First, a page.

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Please use this identifier to cite or link to this item: http://hdl.handle.net/1959.3/202399
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- Embedding non-technical skills into the accounting curricula
- Tempone, Irene; Kavanagh, Marie; Seagal, Naomi; Hancock, Phil; Howieson, Bryan
- This paper aims to illustrate and disseminate examples of strategies to embed non-technical skills into the accounting curricula. As part of a survey to universities to determine the relative importance of identified non-technical skills in their curricula, an invitation was given to supply examples of the embedding of these skills. The academics were then interviewed and together with unit outlines and other documentation provided, the strategy was documented with follow up interviews and other communications to verify the accuracy of the documentation. The non-technical skills most commonly embedded in the curricula were team work and oral and written communication. Non-technical skills were either embedded in one unit or across a year or program level. Several academics used ‘real world’ experiences to embed non-technical skills. Outcomes observed ranged from increased student satisfaction, increased employability, improved attendance in lectures and tutorials and improved performance in examinations. Challenges faced in implementing the strategies related to resourcing, mobility of staff and the difficulty of attributing improvements to that strategy alone. The strategies documented will contribute to the embedding of non technical skills into accounting curricula by providing academics with trialled examples. By sharing best practice in this manner communities of practice will evolve to enhance the accounting education experience for all students. This study is the most comprehensive study of its nature since the Mathews Report in 1990. While some of the strategies might have been written up individually, the collection of strategies available for dissemination to the accounting academic community has not.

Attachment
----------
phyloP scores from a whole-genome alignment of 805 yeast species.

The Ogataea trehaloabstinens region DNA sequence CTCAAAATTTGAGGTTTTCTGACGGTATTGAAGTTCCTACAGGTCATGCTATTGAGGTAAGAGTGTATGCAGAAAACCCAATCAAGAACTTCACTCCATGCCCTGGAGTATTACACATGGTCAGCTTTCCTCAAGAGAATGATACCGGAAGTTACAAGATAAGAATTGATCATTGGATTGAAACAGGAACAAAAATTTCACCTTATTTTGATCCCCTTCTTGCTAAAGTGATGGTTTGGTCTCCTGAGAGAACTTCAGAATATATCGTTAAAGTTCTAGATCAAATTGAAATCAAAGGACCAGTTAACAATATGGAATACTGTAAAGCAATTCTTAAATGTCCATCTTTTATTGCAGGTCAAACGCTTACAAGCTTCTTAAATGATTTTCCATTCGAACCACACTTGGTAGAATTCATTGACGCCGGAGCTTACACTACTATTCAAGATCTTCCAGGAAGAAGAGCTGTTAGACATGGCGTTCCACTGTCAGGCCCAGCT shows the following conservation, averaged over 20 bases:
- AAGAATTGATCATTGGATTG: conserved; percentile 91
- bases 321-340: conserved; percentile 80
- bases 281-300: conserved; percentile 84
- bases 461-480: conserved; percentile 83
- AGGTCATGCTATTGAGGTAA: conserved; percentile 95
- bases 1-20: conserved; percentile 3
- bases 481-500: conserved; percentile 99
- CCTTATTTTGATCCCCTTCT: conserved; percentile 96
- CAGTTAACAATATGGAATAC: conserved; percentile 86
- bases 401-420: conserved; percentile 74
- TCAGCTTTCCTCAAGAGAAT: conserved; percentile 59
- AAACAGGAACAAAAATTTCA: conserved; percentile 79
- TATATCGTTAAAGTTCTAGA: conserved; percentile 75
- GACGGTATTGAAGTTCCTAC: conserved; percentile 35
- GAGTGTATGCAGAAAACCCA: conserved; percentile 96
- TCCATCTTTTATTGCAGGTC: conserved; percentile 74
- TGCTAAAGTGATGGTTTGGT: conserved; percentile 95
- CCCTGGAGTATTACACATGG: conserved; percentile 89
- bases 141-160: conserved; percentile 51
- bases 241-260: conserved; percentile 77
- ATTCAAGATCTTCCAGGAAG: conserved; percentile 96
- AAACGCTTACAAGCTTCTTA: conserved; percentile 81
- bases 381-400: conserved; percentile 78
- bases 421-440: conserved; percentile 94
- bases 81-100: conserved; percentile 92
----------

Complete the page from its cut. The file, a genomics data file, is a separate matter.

- Publication type
- Conference paper
- Research centre
- Swinburne University of Technology. Faculty of Business and Enterprise
- Proceedings of the 2011 Accounting and Finance Association of Australia and New Zealand (AFAANZ) Conference, Darwin, Northern Territory, Australia, 03-05 July 2011
- Publication year
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- Copyright © 2011 The authors. The published version of the paper is reproduced here with the kind permission of the authors.